Hello from Hurricane Land
That was the title of the email I received from Alex's mom. You all remember my friend who lost her doberman, Alex? Well, the amazing person that she is, she has flown down to Slidell, LA with Hill Top Rescue & Relief to volunteer and help people hit by Hurricane Katrina. Here is the wonderful note she sent me and her other friends whose email addresses she could remember. I thought my readers would appreciate it.
Hey, everyone -
I'm checking in from Slidell, LA - there's a computer in the office that we can use for email, but it has to be shared among a lot of volunteers, so I'm not sure how regularly I'll be on-line. I have been here three days now, and am now an expert part of the "chainsaw crew," cutting trees off of houses. In some cases, the people haven't been able to get back inside until we remove the trees. I have yet to be assigned to the dreaded "mucking crew," but am sure that is coming - maybe tomorrow. The muckers are shoveling feet of mud out of houses, tearing out carpet and drywall, dragging out ruined appliances. It's very sad, because in some cases, the people have lost everything, all of their family treasures, everything, but they are so appreciative of the help, and some are so shocked when they ask how much it will cost and are told "nothing." We're making people cry right and left.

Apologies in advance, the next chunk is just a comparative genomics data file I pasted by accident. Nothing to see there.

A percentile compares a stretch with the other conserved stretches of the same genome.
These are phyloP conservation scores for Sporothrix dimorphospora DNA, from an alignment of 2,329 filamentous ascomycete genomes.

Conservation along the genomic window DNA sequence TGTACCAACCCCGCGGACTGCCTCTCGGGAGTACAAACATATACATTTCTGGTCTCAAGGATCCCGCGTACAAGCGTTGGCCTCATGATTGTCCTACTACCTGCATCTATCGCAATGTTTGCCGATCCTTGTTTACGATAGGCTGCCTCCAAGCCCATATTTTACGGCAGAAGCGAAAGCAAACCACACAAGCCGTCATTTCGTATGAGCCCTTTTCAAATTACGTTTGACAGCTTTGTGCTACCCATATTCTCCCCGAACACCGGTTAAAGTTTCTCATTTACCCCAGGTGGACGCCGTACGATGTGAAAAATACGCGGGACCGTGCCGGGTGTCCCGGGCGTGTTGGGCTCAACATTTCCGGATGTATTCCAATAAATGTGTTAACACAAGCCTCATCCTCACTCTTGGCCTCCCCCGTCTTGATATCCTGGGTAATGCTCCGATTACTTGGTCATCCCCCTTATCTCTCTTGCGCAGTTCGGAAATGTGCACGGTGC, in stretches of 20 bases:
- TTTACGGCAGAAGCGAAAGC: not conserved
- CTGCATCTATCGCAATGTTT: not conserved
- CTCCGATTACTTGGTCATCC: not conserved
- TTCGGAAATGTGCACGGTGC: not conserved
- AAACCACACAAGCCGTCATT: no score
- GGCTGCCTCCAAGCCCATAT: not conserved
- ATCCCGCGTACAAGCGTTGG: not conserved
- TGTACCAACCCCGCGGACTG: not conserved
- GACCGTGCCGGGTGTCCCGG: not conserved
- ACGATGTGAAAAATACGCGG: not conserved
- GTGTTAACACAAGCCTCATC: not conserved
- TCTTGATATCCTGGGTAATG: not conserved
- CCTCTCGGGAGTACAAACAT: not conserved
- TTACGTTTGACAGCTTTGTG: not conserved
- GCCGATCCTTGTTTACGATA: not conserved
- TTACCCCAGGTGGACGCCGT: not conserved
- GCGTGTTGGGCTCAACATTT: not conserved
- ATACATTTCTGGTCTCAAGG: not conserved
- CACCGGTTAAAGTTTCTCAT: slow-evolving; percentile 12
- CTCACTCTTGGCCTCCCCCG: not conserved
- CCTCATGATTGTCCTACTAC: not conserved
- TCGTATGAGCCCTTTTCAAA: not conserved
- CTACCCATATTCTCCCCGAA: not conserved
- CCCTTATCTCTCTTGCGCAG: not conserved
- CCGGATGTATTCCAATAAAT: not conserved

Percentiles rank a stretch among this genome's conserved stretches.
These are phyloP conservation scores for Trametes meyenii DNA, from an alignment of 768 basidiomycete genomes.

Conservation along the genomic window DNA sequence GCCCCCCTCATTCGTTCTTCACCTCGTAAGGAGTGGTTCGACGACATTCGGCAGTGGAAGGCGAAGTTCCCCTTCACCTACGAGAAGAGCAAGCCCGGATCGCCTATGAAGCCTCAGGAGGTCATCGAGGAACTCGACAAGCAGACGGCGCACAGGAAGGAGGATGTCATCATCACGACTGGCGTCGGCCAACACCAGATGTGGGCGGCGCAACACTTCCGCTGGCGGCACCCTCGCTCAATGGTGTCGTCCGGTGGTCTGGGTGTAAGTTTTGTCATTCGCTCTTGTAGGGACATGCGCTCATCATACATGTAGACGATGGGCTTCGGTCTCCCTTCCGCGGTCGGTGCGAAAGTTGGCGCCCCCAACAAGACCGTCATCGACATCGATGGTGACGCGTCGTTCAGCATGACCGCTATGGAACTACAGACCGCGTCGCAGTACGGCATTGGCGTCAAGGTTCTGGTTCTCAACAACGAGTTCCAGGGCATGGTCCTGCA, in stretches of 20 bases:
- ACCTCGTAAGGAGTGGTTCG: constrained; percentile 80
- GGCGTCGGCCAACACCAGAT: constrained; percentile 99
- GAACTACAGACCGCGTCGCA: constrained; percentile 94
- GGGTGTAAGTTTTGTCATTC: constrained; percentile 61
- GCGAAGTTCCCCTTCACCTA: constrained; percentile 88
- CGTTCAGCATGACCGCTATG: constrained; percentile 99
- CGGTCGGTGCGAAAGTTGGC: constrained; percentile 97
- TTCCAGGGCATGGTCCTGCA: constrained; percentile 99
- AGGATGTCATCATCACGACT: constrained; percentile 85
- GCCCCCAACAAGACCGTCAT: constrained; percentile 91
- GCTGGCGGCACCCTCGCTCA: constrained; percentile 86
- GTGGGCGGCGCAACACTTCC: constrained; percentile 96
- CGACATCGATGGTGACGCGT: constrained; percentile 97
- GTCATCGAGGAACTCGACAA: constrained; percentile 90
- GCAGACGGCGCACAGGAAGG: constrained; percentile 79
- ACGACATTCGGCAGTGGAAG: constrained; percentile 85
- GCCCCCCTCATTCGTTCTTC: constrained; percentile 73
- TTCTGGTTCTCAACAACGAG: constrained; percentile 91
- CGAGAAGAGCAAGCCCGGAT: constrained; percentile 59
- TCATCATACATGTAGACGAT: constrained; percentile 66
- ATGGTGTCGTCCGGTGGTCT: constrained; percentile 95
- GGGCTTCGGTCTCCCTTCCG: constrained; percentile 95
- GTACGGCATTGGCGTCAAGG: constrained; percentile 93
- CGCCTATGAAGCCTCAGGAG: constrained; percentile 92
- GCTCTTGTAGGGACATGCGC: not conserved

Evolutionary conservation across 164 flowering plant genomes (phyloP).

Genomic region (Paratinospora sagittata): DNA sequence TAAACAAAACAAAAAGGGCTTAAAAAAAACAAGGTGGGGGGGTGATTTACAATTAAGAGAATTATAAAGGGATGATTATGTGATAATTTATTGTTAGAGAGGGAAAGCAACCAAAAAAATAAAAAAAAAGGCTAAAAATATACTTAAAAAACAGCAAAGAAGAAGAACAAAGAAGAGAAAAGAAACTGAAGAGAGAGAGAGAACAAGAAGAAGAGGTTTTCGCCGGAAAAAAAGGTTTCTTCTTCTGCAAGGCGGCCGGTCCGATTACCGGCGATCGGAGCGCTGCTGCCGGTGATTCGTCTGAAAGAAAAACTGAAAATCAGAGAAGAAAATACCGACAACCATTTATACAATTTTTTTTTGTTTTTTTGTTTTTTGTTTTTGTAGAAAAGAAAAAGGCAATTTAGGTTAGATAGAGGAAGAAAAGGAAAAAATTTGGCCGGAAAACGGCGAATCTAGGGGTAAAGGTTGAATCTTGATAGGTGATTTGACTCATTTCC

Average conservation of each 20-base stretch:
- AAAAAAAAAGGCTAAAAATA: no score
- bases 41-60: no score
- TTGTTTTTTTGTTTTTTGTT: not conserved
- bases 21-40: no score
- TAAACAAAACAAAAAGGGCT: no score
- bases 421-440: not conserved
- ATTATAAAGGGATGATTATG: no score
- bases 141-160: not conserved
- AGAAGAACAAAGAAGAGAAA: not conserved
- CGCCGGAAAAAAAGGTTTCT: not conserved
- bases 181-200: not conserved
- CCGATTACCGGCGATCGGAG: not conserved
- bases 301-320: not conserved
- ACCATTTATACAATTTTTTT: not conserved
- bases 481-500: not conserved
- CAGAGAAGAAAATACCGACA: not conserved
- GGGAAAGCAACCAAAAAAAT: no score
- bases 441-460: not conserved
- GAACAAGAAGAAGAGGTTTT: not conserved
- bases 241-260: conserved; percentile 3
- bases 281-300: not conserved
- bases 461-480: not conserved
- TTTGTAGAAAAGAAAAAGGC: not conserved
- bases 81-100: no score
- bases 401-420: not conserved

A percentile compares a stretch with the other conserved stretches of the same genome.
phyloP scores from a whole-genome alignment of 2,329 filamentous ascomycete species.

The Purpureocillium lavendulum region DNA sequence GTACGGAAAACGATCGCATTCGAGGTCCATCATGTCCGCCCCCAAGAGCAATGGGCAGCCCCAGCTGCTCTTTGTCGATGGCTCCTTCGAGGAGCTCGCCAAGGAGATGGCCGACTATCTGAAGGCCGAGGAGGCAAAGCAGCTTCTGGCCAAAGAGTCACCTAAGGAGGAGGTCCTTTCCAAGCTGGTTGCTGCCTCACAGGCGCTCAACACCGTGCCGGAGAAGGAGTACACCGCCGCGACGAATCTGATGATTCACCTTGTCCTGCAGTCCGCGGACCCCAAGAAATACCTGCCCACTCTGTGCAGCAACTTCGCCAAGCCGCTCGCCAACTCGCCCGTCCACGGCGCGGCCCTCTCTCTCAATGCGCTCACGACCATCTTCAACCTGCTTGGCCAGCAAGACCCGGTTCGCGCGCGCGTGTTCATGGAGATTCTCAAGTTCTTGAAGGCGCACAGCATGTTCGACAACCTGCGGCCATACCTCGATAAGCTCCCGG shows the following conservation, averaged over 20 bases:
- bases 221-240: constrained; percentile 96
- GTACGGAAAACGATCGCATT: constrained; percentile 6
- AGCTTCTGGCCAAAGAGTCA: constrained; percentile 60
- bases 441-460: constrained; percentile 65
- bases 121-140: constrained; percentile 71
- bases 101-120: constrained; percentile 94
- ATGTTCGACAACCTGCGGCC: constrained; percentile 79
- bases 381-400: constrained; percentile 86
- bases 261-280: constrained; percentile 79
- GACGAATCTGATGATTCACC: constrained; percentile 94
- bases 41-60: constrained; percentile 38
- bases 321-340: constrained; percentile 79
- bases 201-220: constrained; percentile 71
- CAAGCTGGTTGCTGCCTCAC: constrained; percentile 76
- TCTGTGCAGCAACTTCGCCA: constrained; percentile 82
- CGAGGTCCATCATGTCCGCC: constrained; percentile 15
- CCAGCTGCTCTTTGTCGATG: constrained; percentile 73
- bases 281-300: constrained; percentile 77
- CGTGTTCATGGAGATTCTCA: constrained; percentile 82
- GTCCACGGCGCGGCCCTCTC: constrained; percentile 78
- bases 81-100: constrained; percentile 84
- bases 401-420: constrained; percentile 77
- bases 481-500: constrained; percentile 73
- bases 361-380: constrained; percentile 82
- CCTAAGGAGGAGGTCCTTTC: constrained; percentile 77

The volunteer camp is wonderful - very clean, very safe - and full of the nicest people (with the exception of those receiving this email, of course). Since I had no idea I would have computer access, I can only email those of your whose email addresses I remember. There are people here from all over the country, of all ages, and from all walks of life. Although the rescue group is a Church of Christ group, there are people from all religions here. My chainsaw crew has me, the catholic, Abe, who's Jewish, Tiffany and Ealer, both from the Church of Christ, and Bob, who's of no organized religion. It's very interesting that most of the rescue and relief groups down here are church based, and are accomplishing what the government is failing to do. And yet, I have yet to see any ACLU crews out there working, as they're so determined to remove religion from everything :-). Although we end our morning and evening meetings with a quick prayer (usually along the lines of "bless those we have yet to help, and keep everyone safe), this is not about religion.
However, as all of you know because you know me so well, I may have a hard time sticking to the rules of the camp: No drinking and no swearing.
I am here until Sunday, when I drive 100 miles to Mississippi and spend the rest of my time at the Best Friend's Animal Rescue site. I am looking forward to that, but am loving it here. I am already trying to figure out when I can come back - maybe between Christmas and New Year's.
This is the greatest experience. I urge you all to pack your bags and come on down. I am working like a dog, eating like a horse, sweating like a pig, and sleeping like a log - but I'm loving it. By the time we finish for the day, I think even my hair hurts - this is 1,000 time a better workout than any gym!
Well, both the lunch break and my computer time are over, so I must go. I will try to check in on-line again if I can.